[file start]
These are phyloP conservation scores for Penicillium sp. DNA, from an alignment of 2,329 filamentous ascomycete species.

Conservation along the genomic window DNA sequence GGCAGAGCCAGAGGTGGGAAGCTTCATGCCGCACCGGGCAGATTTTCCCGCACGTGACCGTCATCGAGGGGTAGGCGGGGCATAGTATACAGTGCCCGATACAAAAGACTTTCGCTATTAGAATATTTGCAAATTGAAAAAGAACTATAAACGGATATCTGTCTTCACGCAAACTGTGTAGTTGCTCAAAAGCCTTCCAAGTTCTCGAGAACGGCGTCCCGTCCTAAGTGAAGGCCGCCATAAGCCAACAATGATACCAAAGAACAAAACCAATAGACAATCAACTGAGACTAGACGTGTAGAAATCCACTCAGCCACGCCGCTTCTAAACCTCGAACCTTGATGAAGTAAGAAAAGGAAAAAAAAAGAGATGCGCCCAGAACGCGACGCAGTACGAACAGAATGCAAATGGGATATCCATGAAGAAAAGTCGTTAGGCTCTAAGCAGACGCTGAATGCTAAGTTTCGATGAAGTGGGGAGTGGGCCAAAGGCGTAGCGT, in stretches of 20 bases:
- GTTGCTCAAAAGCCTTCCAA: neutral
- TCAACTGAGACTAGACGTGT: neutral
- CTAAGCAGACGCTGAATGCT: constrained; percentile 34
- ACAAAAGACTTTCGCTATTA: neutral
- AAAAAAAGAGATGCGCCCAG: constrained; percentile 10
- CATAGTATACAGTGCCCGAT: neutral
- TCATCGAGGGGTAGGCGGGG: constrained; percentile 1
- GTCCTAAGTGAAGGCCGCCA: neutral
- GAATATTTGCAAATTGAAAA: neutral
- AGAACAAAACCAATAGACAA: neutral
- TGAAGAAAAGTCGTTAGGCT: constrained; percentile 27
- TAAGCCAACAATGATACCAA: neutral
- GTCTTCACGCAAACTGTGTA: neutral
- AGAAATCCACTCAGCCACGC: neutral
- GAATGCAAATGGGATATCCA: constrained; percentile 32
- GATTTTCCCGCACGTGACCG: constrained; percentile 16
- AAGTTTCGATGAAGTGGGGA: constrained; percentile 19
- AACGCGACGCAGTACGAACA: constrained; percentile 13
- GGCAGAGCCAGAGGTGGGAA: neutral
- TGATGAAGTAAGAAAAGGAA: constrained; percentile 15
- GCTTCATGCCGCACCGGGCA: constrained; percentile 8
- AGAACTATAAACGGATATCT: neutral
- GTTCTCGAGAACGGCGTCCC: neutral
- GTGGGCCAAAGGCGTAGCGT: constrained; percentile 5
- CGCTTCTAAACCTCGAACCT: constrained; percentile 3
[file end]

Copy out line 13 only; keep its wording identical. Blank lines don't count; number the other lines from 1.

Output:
- TGAAGAAAAGTCGTTAGGCT: constrained; percentile 27